Jewish Kids Need Krav Maga
By Michael Lumish
When I was a tiny, little Zionist growing up in New York and Connecticut in the 1970s and 1980s, Jewish youngsters did not learn Krav Maga.
I doubt any of my friends, Jewish or otherwise, ever even heard of this martial art.
We punched a nose when we had to, just as every other boy did, but it was a regular part of growing up. We were teens and pre-teens and made of rubber.
My neighborhood was middle-class and ethnically mixed. Sometimes the kids were working on their cars in their parents' garage. We would call them "clutch-heads." They tended to be Catholic and they sometimes wore leather jackets. Tough boys, y'know. There were also the "freaks" -- the children of the Counterculture and the New Left -- who wore long hair and denim with patches and listened to the Dead and the Stones and Zep on the cusp of the New Wave and the Reagan Administration.
And then there were the "jocks" and the "norms" and whatever.
These are the terms that we used at the time.
"Freaks" and "Jocks" and "Norms" and "Clutch Heads"... at least at Trumbull High School, just outside of Bridgeport.
And sometimes fights would break out. Almost nobody ever got seriously hurt and even the parents did not worry too much about this kind of thing, because they grew up with it, themselves. Kids have to work out their own personal relationships just like everyone else, but the parents usually did not get involved. It was always pretty much left up to the kids in the street because it was primarily harmless.
The folks were trying to make a buck and after school, we were pretty much on our own as teens and pre-teens. But it was natural as a young man growing up to learn how to throw a punch. You did not need to be Jean-Claude Van Damme, but it was definitely helpful to know how to defend oneself. You had to be willing to fight because none of us respected a kid who was too cowardly to stand up for himself. You did not even need to be particularly big and strong because, as my old hero Yankees manager Billy Martin said, "It is not the size of the dog in the fight, but the size of the fight in the dog."
I was recently in conversation with a friend of mine -- an old online sparring partner -- who studies and teaches Krav Maga in the San Francisco Bay Area. I contacted him because it seems obvious to me that diaspora Jewish kids need training in martial arts.
Anyone who looks fairly at the situation in Europe can see that our Jewish brothers and sisters are under the gun. The Labour Party, with Jeremy Corbyn in Britain, is fighting off charges of intense antisemitism even as the country is grappling with Muslim gang rape issues. In America we are hearing more and more stories of kids being threatened at college and even of antisemitic threats and/or attacks on individuals, schools and synagogues. I cannot assume that Jewish kids in South America or other places around the world have an easier time…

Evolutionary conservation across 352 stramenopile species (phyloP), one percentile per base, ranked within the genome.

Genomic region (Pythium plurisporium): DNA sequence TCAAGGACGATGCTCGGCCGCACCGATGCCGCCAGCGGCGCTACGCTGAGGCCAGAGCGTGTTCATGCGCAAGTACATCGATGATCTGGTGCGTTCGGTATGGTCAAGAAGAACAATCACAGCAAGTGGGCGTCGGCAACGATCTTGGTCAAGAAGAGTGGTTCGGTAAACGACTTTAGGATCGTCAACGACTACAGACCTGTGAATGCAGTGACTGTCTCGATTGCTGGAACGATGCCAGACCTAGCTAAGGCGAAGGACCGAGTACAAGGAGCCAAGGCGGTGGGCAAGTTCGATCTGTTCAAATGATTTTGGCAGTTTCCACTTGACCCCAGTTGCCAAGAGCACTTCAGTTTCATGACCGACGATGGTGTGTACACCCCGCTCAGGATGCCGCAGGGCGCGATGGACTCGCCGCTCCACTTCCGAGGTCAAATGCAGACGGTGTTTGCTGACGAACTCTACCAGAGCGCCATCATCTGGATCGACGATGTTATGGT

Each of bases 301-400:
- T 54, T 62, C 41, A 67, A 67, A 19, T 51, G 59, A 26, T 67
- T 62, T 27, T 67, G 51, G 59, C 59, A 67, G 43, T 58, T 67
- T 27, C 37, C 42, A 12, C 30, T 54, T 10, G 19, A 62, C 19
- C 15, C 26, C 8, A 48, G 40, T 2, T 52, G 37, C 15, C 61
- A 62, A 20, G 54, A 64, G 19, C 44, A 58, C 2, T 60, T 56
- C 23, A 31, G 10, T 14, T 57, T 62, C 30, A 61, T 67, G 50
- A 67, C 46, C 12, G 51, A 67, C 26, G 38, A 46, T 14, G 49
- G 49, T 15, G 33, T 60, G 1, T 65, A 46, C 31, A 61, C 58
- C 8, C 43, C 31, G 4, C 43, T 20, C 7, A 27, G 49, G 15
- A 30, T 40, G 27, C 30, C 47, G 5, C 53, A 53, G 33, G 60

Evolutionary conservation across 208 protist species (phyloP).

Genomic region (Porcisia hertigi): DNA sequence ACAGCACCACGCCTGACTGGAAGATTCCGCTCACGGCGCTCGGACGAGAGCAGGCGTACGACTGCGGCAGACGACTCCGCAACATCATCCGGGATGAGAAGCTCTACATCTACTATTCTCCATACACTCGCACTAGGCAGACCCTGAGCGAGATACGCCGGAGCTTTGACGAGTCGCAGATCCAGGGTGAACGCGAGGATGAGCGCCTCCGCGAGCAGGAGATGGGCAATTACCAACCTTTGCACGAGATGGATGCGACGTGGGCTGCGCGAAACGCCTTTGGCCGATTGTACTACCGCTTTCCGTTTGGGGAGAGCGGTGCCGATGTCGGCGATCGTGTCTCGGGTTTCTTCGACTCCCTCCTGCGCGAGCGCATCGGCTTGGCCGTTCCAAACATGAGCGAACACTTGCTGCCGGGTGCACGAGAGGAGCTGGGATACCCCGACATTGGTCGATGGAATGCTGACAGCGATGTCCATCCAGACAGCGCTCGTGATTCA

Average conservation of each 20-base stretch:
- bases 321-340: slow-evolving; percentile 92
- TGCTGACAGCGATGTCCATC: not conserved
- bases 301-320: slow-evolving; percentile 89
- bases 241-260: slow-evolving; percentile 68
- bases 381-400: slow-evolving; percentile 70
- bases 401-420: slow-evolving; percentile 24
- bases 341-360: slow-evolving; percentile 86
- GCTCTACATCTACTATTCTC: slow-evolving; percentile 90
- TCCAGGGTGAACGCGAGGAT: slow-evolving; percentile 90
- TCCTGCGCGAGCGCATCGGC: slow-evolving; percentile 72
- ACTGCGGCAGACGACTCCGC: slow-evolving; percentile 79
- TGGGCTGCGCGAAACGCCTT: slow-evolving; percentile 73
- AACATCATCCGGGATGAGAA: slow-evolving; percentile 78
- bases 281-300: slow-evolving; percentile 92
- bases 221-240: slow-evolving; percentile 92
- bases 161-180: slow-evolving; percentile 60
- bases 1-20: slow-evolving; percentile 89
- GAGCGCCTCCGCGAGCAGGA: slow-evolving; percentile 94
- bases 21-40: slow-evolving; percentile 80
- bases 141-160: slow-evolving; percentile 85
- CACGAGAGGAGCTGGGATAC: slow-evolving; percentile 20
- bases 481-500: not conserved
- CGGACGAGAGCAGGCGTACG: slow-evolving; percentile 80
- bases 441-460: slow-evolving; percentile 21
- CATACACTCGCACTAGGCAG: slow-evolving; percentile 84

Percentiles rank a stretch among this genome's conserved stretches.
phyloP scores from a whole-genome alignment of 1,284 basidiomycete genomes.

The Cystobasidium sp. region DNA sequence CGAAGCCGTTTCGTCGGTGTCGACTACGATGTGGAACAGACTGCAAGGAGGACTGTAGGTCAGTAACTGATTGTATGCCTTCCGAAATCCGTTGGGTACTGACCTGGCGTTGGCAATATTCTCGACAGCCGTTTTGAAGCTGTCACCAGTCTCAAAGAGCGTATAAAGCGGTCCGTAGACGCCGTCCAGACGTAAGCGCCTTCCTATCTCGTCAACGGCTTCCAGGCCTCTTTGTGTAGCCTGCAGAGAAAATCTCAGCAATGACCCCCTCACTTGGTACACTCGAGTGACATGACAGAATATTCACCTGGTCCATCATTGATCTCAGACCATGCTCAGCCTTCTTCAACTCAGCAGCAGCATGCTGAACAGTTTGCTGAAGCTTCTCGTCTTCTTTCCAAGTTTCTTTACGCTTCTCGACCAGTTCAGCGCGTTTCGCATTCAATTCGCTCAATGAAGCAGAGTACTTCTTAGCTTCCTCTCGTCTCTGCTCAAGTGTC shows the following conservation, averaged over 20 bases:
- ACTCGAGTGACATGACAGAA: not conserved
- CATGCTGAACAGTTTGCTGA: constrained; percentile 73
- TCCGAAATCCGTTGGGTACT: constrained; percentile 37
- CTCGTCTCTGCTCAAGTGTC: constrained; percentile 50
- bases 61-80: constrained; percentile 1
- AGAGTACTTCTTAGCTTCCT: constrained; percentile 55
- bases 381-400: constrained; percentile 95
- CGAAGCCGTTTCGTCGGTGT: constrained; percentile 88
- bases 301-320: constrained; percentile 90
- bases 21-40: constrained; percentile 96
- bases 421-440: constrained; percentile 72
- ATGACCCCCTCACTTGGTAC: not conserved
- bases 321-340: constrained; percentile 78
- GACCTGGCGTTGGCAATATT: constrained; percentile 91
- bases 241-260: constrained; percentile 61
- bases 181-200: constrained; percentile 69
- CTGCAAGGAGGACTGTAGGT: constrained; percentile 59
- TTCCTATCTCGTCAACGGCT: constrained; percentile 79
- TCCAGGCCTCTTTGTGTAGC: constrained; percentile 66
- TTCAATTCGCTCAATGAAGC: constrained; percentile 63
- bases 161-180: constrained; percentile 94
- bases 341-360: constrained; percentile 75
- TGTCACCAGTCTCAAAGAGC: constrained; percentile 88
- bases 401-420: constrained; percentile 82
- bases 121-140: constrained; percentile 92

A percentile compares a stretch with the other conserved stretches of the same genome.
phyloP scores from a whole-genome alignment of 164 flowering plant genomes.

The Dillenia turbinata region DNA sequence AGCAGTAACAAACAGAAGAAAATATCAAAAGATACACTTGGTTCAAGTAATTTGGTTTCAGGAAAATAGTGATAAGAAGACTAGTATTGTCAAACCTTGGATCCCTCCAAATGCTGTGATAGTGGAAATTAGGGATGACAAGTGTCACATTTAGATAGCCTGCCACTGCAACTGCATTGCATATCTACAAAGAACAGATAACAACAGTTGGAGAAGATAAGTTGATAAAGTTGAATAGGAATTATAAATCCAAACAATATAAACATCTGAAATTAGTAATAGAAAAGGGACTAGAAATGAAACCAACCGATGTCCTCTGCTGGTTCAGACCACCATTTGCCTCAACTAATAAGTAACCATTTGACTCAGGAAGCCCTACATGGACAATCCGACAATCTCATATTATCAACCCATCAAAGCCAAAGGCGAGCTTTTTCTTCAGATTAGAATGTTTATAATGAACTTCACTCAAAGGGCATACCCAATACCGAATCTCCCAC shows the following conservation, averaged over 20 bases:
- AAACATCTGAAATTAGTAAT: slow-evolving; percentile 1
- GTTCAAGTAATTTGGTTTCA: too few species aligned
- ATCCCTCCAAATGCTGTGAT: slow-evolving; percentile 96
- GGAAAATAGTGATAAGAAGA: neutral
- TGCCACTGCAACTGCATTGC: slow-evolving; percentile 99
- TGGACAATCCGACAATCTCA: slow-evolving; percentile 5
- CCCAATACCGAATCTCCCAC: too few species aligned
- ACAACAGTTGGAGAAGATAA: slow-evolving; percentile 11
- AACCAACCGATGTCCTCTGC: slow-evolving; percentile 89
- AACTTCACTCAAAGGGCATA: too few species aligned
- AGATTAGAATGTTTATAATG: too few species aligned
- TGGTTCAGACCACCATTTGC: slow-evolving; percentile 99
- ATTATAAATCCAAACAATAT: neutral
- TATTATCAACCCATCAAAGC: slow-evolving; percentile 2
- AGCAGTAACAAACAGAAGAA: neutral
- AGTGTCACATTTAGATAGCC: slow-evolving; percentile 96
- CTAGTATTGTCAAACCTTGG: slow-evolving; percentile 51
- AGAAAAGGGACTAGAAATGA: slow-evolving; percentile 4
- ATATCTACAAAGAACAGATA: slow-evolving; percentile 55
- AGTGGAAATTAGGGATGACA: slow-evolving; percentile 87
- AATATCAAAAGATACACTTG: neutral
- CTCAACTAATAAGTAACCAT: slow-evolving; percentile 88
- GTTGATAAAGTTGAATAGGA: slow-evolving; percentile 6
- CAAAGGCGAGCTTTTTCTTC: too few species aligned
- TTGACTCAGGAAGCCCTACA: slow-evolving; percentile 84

One of the options in response is Jewish self-defense.
In truth, I would love to see the Hillels introduce Krav training as part of their regular curriculum.
The basic criticisms that would come from the Hillels and other Jewish organizations is that the very last thing that they want is to be seen as antagonistic or militaristic or pugnacious. This is entirely understandable. The Jewish population in the United States is somewhere between one and two percent of the total. Who wants to draw negative attention to themselves?
At the same time, there is something to be said about the confidence garnered from being able to defend one’s self. Bullies tend to pick on the weak, instinctively steering away from those strong enough to stand up for themselves, without having to call for help.
If anything, Jewish history teaches us that it is dangerous to have to rely on the mercy of others.
In my mind, Jewish kids need Krav Maga. Anyone who knows anything about martial arts knows that you learn how to fight so that you do not have to.
KRAV MAGA - THE ISRAELI MARTIAL ART
Krav Maga is known for its focus on real-world situations and its extreme efficiency. It was derived from the street-fighting experience of Hungarian-Israeli martial artist Imi Lichtenfeld, who made use of his training as a boxer and wrestler while defending the Jewish quarter against fascist groups in Bratislava, Czechoslovakia, during the mid-to-late 1930s.
In the late 1940s, following his migration to Israel, he began to provide lessons on combat training to what was to become the IDF.
Krav Maga has been used by the Israel Defense Forces' special forces units, the security apparatus, and by regular infantry units. Closely related variations have been developed and adopted by Israeli law enforcement and intelligence organizations. There are several organizations teaching variations of Krav Maga internationally.